The Grammar of Ethics in "Paradise Lost"
Minas, Steven Aaron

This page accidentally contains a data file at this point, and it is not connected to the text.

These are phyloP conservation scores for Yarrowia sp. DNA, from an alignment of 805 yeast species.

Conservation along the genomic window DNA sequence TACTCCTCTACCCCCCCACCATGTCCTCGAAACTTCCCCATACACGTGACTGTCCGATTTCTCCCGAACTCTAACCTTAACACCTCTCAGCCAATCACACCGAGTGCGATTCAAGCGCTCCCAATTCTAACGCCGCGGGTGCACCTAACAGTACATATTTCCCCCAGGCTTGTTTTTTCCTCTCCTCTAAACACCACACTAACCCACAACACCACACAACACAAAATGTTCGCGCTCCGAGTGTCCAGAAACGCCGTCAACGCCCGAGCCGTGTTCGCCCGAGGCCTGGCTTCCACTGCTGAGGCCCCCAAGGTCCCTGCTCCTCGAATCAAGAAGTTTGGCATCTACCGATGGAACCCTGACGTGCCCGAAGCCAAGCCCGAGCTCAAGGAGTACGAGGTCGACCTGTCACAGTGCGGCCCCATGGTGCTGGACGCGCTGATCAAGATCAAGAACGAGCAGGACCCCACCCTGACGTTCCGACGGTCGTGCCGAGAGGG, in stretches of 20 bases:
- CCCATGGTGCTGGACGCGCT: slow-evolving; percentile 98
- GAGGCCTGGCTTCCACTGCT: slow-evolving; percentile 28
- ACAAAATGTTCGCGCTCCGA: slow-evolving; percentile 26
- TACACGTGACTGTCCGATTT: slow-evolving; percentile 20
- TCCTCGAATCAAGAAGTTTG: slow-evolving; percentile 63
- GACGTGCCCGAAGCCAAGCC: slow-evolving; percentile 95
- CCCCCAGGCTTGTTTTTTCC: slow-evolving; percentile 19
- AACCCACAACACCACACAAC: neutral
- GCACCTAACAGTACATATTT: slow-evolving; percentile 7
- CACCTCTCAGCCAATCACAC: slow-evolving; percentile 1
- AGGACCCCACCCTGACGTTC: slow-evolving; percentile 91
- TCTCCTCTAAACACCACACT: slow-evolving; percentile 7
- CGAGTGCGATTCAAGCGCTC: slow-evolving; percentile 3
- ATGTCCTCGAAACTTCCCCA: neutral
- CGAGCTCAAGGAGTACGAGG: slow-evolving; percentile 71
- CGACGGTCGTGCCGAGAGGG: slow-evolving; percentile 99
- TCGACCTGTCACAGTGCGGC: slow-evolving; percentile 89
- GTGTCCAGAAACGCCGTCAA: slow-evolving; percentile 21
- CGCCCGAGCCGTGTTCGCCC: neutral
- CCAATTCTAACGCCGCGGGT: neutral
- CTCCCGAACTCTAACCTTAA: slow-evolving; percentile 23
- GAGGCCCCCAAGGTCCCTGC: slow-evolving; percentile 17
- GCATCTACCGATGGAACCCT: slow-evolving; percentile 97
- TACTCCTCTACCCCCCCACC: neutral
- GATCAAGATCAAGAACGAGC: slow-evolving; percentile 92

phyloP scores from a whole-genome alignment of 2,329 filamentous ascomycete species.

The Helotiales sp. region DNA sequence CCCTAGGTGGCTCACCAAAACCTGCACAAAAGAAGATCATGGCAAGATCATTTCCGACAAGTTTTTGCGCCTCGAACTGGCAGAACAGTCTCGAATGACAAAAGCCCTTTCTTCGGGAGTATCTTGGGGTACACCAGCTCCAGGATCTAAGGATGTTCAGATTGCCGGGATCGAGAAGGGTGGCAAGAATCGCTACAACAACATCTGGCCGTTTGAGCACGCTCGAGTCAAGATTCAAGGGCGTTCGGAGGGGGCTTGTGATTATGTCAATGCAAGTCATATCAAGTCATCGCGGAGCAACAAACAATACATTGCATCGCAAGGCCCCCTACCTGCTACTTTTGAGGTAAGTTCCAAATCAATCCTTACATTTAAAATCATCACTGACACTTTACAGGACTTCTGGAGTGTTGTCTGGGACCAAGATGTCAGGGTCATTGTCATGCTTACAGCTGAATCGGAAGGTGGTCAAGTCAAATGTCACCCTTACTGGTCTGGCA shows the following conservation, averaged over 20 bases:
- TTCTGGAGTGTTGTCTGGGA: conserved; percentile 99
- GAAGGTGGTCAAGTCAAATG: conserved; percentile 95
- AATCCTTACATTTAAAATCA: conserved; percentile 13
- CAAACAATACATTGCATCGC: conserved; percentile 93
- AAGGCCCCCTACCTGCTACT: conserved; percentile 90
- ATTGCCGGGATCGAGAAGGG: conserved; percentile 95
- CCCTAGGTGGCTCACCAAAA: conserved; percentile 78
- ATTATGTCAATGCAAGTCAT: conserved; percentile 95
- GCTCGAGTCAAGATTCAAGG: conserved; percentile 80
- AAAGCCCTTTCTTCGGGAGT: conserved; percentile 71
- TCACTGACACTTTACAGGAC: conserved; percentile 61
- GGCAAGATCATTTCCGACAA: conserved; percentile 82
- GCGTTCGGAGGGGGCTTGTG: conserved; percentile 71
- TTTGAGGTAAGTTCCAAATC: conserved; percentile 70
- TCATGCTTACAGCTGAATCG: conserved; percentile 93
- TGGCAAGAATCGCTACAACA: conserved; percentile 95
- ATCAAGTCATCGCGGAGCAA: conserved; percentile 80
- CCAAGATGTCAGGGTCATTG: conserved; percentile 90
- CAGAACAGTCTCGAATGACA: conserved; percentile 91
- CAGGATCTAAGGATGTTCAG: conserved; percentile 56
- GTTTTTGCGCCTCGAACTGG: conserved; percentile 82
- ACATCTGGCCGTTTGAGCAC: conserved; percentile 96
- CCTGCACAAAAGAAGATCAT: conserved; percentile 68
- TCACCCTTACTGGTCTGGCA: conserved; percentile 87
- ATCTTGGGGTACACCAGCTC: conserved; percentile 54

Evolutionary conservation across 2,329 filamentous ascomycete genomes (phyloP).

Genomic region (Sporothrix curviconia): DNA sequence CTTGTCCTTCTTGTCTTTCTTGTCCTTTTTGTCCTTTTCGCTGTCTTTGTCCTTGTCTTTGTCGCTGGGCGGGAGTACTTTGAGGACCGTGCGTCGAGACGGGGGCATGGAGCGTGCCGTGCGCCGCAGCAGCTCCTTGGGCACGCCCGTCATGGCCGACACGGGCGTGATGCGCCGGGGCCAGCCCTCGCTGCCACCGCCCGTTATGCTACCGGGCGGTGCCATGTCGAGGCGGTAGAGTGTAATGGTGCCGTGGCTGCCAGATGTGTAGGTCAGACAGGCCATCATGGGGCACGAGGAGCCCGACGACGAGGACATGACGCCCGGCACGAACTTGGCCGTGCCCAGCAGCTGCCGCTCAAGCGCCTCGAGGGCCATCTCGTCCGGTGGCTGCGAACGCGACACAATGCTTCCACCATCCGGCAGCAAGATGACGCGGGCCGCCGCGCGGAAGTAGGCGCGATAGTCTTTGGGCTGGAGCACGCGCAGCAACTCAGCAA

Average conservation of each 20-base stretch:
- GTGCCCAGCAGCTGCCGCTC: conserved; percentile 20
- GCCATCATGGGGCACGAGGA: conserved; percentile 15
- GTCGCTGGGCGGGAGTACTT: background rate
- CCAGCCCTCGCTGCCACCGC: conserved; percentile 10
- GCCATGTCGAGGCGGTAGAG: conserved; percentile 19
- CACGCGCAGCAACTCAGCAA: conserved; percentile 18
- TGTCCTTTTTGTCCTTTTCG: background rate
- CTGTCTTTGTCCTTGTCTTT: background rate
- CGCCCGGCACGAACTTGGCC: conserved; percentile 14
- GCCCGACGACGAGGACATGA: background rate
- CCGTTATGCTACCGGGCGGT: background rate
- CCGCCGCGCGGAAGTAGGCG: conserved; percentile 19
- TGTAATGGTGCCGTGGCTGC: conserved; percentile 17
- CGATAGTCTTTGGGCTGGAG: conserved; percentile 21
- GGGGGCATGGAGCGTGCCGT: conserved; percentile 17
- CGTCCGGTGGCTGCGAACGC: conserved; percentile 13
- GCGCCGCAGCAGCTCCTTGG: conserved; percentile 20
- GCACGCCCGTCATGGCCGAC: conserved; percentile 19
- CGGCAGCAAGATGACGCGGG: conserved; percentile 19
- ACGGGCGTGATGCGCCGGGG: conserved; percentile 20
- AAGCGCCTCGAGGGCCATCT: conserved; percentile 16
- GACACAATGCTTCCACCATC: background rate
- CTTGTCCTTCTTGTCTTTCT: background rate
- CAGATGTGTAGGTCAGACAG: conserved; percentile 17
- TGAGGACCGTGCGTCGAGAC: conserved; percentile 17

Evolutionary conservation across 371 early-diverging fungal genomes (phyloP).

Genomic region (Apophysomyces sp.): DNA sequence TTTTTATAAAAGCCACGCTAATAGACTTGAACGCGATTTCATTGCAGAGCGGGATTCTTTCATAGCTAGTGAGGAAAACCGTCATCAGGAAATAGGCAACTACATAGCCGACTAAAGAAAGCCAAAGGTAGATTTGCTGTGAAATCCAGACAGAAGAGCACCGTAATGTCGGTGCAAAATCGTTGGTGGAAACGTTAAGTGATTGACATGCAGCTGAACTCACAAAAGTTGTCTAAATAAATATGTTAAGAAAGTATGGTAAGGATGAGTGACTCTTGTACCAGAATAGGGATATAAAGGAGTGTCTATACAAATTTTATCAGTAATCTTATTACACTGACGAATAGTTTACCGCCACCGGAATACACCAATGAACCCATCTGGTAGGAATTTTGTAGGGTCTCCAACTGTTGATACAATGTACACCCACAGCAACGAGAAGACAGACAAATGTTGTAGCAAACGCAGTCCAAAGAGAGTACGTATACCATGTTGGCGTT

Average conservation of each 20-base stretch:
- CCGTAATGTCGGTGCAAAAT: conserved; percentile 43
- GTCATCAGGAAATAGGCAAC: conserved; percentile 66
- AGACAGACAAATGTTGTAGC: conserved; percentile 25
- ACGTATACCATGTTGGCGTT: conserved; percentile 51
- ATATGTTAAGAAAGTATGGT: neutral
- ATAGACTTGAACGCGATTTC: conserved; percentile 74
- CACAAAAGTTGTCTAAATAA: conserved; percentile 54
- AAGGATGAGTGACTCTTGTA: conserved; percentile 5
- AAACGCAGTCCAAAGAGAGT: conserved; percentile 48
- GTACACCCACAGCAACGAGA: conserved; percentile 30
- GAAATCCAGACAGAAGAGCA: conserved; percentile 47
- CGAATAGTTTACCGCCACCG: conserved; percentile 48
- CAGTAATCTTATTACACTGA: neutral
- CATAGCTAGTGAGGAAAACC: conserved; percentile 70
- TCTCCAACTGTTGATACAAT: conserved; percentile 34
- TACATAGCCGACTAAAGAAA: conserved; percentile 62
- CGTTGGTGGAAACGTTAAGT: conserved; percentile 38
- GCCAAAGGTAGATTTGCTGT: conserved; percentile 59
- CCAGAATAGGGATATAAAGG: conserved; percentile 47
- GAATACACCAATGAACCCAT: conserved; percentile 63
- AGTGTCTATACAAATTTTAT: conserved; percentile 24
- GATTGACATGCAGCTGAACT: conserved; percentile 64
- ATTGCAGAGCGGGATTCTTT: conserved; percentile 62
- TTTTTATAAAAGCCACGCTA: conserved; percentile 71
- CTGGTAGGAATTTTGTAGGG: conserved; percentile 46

A current divide exists in Milton criticism between those who view "Paradise Lost" as an indeterminate work composed of irresolvable choices and aporias (contradictions), and those who view the poem as a singular work of moral certainty. I propose that a way beyond the two opposed interpretive positions lies in what I call the poem's "grammar of ethics," a set of generative rules underlying the ethical claims of the poem. The argument that I make for a grammar of ethics relies for its conceptual framework on the early linguistic work of Noam Chomsky, whose theory of generative grammar provides a helpful analogy to understanding the complex way in which "Paradise Lost's" moral and narrative structure works. Just as the innate rules and principles of generative grammar allow humans to create an infinite number of sentences out of limited means, I contend that an innate moral grammar underlies "Paradise Lost's" narrative structure, which allows the reader to generate her own ethical position. In addition to Chomsky's work, I draw on recent scholarship in moral cognition to make the connection between language and morals.After establishing the scope of the grammar of ethics and its grammatical rules, I illustrate how the moral grammar functions in the poem. I specifically look at Milton's treatment of two key concepts in "Paradise Lost," despair and heroism, and provide close readings of both concepts. In doing so, I distinguish between grammatical and ungrammatical responses to the poem while suggesting ways that the reader generates innumerable ethical readings that move beyond the current polarization in Milton Studies.
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